Yet another small controversy is brewing in the iPhone’s App Store. This time it has nothing to do with sex. Rather, Apple has removed all Wi-Fi scanning “stumbler” apps — such as WiFi-Where, WiFiFoFum and yFy Network Finder. These apps allow you to locate free Wi-Fi networks that are in your local area, and have been in the App Store for months (in some cases, years).
Why were they removed? The developer of WiFi-Where posted that, according to Apple, his app was removed because “…There are no published APIs that provide the ability to manipulate the wireless connection or the show level of information regarding the wireless connection as demonstrated in the application….” Or, as stated elsewhere, he was using a “private framework.”
Why is Apple doing this? It remains unclear. The License Agreement that all iPhone app developers must sign does prohibit use of private frameworks. But either there aren’t any private frameworks in use here (despite Apple’s vague contention to the contrary) or Apple has been making a long-standing exception for this category of software. So why change the game now? There may be a good reason (an article in The Register suggests it may be do to changes coming in the iPad). But, if so, Apple is not saying. Beyond its letter to affected developers, Apple’s only comment has been “No comment.”
I tweeted about this the other day, suggesting that I have had “enough” of Apple’s heavy-handed App Store tactics. A couple of people replied (paraphrasing here): “The developers knew that their apps were breaking the rules. They shouldn’t complain.”
I have seen this type of response many times before. I believe it is misguided, especially in this instance but also in general. Here’s why:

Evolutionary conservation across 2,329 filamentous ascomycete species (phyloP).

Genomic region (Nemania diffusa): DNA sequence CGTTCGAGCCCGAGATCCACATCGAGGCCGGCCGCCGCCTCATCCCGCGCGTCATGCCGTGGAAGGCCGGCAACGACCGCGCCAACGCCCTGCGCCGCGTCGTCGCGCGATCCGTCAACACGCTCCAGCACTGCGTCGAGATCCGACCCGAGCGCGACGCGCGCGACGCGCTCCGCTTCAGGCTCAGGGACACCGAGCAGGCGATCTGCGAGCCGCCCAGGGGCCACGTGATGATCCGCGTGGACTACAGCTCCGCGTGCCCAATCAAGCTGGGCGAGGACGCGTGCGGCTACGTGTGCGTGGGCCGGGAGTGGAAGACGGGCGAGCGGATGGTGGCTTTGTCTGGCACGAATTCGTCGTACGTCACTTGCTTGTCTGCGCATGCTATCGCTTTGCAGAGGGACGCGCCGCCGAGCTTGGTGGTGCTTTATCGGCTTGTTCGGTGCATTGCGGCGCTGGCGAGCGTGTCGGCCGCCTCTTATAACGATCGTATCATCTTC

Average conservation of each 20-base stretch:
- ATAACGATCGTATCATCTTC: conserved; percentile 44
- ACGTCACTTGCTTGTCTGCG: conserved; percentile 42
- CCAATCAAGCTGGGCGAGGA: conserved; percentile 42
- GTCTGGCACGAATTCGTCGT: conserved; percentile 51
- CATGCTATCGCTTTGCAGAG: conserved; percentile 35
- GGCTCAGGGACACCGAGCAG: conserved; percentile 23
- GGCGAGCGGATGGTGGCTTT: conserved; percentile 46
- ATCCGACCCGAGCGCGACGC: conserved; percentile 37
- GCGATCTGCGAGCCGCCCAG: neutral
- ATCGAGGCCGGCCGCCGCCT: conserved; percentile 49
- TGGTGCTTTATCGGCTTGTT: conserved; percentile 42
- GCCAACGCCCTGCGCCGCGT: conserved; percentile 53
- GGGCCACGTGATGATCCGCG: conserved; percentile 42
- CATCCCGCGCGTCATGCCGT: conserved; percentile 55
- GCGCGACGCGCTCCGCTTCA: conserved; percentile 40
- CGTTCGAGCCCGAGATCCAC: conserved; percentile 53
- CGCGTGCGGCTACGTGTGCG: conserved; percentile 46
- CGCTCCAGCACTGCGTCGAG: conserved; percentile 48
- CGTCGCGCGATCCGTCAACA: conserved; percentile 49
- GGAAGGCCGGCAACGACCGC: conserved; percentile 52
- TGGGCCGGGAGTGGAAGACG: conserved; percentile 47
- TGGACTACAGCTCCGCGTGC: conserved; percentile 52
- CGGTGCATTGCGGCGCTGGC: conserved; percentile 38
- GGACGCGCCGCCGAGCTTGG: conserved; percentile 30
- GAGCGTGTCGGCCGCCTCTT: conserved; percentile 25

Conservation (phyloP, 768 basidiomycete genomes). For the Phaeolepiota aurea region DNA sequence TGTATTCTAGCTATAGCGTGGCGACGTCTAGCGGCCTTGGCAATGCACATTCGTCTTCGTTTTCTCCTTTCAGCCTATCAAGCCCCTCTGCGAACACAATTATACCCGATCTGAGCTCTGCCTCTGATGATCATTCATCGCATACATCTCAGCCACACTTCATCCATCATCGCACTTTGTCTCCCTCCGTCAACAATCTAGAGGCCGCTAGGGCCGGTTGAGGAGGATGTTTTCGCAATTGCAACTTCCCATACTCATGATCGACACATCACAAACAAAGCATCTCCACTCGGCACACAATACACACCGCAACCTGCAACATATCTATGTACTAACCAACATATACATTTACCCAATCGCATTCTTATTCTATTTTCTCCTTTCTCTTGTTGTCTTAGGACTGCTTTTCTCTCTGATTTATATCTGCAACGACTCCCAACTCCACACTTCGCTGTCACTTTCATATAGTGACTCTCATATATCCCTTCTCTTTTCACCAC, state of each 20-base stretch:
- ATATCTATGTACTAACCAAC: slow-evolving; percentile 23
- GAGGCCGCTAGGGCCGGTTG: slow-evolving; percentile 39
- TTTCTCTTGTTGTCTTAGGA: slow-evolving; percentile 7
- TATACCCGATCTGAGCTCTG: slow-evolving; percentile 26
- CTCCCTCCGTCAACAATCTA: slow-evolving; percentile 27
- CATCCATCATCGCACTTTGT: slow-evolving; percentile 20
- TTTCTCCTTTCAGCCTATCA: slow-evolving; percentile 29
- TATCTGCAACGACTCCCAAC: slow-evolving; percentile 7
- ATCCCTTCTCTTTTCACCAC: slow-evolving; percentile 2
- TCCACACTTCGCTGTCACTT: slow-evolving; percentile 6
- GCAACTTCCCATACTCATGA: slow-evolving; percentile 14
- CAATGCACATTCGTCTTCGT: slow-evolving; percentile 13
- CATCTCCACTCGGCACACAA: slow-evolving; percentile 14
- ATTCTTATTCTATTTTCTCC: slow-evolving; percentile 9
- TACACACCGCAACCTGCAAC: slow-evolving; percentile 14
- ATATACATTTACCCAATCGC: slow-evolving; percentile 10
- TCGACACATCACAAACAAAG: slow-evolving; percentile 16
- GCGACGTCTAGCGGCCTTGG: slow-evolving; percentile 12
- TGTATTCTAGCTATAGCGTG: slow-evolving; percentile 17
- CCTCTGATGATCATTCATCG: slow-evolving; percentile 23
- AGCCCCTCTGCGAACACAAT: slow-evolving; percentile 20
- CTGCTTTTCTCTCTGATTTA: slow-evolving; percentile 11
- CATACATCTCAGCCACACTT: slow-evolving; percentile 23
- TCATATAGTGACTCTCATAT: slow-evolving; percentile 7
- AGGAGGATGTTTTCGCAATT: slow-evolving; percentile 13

• Apple refuses to have a clearly spelled out policy. If Apple wanted to allow Wi-Fi stumbler apps in the App Store despite a general ban on “private frameworks,” and later wanted to reverse its decision, that is its prerogative. But it should at least explain what guidelines it was using in each case. Otherwise, how is a developer to know what to do? As the developer of WiFiWhere noted:
“This is very frustrating. WifiTrak and WiFiFoFum have been on the App Store since its very early days, and for the longest time no other apps appeared. It took months of trying and re-trying before WiFi-Where was approved. Starting in November 2009, we started seeing these new apps appear. We took this as an indication that maybe Apple had decided to allow WiFi apps, and began re-submitting WiFi-Where until it was approved in January 2010.”
Developers should not have to guess as to what Apple is thinking here. And, if Apple does accept your app, it should generally be taken as tacit evidence that Apple thinks what you are doing is okay — especially if your app is similar in function to numerous other accepted apps that have been in the Store for a long time.
To place the entire onus of responsibility for this situation on developers is wrong. It lets Apple off the hook far too easily.
• The larger issue for me has to do, not with developers, but the iPhone owners. Just because Apple has a clause in its license agreement, and even if the clause is legal (which has been questioned in certain instances), does not make it a “good” rule. Developers may have to abide by the rule, but that does not mean users (and even developers) are not justified to complain about this.